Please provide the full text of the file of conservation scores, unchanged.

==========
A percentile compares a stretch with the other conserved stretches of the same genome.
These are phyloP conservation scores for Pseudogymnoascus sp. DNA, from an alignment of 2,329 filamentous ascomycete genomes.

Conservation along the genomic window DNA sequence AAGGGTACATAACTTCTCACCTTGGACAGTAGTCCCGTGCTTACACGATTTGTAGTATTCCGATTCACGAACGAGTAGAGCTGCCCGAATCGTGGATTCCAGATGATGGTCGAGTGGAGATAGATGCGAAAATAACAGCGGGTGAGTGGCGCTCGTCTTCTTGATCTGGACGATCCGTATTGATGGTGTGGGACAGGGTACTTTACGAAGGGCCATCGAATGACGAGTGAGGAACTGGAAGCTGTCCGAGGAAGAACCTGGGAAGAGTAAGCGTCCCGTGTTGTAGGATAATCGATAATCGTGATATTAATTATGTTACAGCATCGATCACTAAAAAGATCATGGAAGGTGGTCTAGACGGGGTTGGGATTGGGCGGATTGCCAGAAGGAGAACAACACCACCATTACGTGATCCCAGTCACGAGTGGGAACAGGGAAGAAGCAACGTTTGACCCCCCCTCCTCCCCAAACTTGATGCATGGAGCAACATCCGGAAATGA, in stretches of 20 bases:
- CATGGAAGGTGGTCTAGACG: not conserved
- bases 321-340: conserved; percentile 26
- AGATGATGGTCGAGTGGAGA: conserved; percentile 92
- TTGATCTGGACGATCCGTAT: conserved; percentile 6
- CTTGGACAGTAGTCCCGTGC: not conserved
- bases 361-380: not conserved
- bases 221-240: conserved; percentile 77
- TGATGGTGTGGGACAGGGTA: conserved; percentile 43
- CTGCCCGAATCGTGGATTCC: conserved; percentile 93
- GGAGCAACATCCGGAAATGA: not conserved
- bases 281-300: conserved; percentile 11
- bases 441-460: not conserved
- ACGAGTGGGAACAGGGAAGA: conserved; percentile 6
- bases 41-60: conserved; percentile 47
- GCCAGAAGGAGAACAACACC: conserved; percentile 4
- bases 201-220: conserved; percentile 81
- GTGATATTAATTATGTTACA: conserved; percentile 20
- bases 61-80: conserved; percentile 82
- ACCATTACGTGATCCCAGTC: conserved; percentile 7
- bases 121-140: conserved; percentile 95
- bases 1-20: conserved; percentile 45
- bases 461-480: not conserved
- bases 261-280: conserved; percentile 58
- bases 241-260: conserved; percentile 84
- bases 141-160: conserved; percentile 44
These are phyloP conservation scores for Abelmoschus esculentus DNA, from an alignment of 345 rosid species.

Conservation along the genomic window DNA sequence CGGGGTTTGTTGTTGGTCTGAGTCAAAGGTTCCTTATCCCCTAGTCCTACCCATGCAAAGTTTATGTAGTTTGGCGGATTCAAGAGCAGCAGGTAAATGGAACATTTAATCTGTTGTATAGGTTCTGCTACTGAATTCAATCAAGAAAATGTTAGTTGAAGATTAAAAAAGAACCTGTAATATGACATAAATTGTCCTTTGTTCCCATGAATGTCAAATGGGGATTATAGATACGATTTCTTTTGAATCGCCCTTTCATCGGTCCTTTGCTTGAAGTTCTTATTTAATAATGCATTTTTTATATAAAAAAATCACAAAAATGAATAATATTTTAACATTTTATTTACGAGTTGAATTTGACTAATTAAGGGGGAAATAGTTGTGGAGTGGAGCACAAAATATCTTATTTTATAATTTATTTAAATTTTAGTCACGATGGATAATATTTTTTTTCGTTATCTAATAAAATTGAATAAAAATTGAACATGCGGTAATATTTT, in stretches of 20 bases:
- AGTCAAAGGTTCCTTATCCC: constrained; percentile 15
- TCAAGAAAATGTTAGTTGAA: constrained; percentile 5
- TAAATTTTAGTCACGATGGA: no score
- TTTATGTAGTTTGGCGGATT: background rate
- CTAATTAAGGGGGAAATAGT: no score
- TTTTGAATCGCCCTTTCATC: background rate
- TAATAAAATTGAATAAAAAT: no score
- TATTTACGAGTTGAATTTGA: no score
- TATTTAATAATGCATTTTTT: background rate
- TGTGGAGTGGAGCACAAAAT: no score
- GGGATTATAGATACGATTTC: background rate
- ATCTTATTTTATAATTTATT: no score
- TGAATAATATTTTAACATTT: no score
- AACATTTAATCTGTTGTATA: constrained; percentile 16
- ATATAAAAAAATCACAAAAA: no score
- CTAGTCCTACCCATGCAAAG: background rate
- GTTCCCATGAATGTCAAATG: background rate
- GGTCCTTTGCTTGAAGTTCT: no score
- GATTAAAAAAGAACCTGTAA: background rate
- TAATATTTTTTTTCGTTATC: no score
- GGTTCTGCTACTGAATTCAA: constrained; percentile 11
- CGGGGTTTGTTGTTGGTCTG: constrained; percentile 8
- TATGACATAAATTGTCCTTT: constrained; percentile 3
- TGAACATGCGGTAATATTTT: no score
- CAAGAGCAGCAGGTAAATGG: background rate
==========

A percentile compares a stretch with the other conserved stretches of the same genome.
These are phyloP conservation scores for Pseudogymnoascus sp. DNA, from an alignment of 2,329 filamentous ascomycete genomes.

Conservation along the genomic window DNA sequence AAGGGTACATAACTTCTCACCTTGGACAGTAGTCCCGTGCTTACACGATTTGTAGTATTCCGATTCACGAACGAGTAGAGCTGCCCGAATCGTGGATTCCAGATGATGGTCGAGTGGAGATAGATGCGAAAATAACAGCGGGTGAGTGGCGCTCGTCTTCTTGATCTGGACGATCCGTATTGATGGTGTGGGACAGGGTACTTTACGAAGGGCCATCGAATGACGAGTGAGGAACTGGAAGCTGTCCGAGGAAGAACCTGGGAAGAGTAAGCGTCCCGTGTTGTAGGATAATCGATAATCGTGATATTAATTATGTTACAGCATCGATCACTAAAAAGATCATGGAAGGTGGTCTAGACGGGGTTGGGATTGGGCGGATTGCCAGAAGGAGAACAACACCACCATTACGTGATCCCAGTCACGAGTGGGAACAGGGAAGAAGCAACGTTTGACCCCCCCTCCTCCCCAAACTTGATGCATGGAGCAACATCCGGAAATGA, in stretches of 20 bases:
- CATGGAAGGTGGTCTAGACG: not conserved
- bases 321-340: conserved; percentile 26
- AGATGATGGTCGAGTGGAGA: conserved; percentile 92
- TTGATCTGGACGATCCGTAT: conserved; percentile 6
- CTTGGACAGTAGTCCCGTGC: not conserved
- bases 361-380: not conserved
- bases 221-240: conserved; percentile 77
- TGATGGTGTGGGACAGGGTA: conserved; percentile 43
- CTGCCCGAATCGTGGATTCC: conserved; percentile 93
- GGAGCAACATCCGGAAATGA: not conserved
- bases 281-300: conserved; percentile 11
- bases 441-460: not conserved
- ACGAGTGGGAACAGGGAAGA: conserved; percentile 6
- bases 41-60: conserved; percentile 47
- GCCAGAAGGAGAACAACACC: conserved; percentile 4
- bases 201-220: conserved; percentile 81
- GTGATATTAATTATGTTACA: conserved; percentile 20
- bases 61-80: conserved; percentile 82
- ACCATTACGTGATCCCAGTC: conserved; percentile 7
- bases 121-140: conserved; percentile 95
- bases 1-20: conserved; percentile 45
- bases 461-480: not conserved
- bases 261-280: conserved; percentile 58
- bases 241-260: conserved; percentile 84
- bases 141-160: conserved; percentile 44
These are phyloP conservation scores for Abelmoschus esculentus DNA, from an alignment of 345 rosid species.

Conservation along the genomic window DNA sequence CGGGGTTTGTTGTTGGTCTGAGTCAAAGGTTCCTTATCCCCTAGTCCTACCCATGCAAAGTTTATGTAGTTTGGCGGATTCAAGAGCAGCAGGTAAATGGAACATTTAATCTGTTGTATAGGTTCTGCTACTGAATTCAATCAAGAAAATGTTAGTTGAAGATTAAAAAAGAACCTGTAATATGACATAAATTGTCCTTTGTTCCCATGAATGTCAAATGGGGATTATAGATACGATTTCTTTTGAATCGCCCTTTCATCGGTCCTTTGCTTGAAGTTCTTATTTAATAATGCATTTTTTATATAAAAAAATCACAAAAATGAATAATATTTTAACATTTTATTTACGAGTTGAATTTGACTAATTAAGGGGGAAATAGTTGTGGAGTGGAGCACAAAATATCTTATTTTATAATTTATTTAAATTTTAGTCACGATGGATAATATTTTTTTTCGTTATCTAATAAAATTGAATAAAAATTGAACATGCGGTAATATTTT, in stretches of 20 bases:
- AGTCAAAGGTTCCTTATCCC: constrained; percentile 15
- TCAAGAAAATGTTAGTTGAA: constrained; percentile 5
- TAAATTTTAGTCACGATGGA: no score
- TTTATGTAGTTTGGCGGATT: background rate
- CTAATTAAGGGGGAAATAGT: no score
- TTTTGAATCGCCCTTTCATC: background rate
- TAATAAAATTGAATAAAAAT: no score
- TATTTACGAGTTGAATTTGA: no score
- TATTTAATAATGCATTTTTT: background rate
- TGTGGAGTGGAGCACAAAAT: no score
- GGGATTATAGATACGATTTC: background rate
- ATCTTATTTTATAATTTATT: no score
- TGAATAATATTTTAACATTT: no score
- AACATTTAATCTGTTGTATA: constrained; percentile 16
- ATATAAAAAAATCACAAAAA: no score
- CTAGTCCTACCCATGCAAAG: background rate
- GTTCCCATGAATGTCAAATG: background rate
- GGTCCTTTGCTTGAAGTTCT: no score
- GATTAAAAAAGAACCTGTAA: background rate
- TAATATTTTTTTTCGTTATC: no score
- GGTTCTGCTACTGAATTCAA: constrained; percentile 11
- CGGGGTTTGTTGTTGGTCTG: constrained; percentile 8
- TATGACATAAATTGTCCTTT: constrained; percentile 3
- TGAACATGCGGTAATATTTT: no score
- CAAGAGCAGCAGGTAAATGG: background rate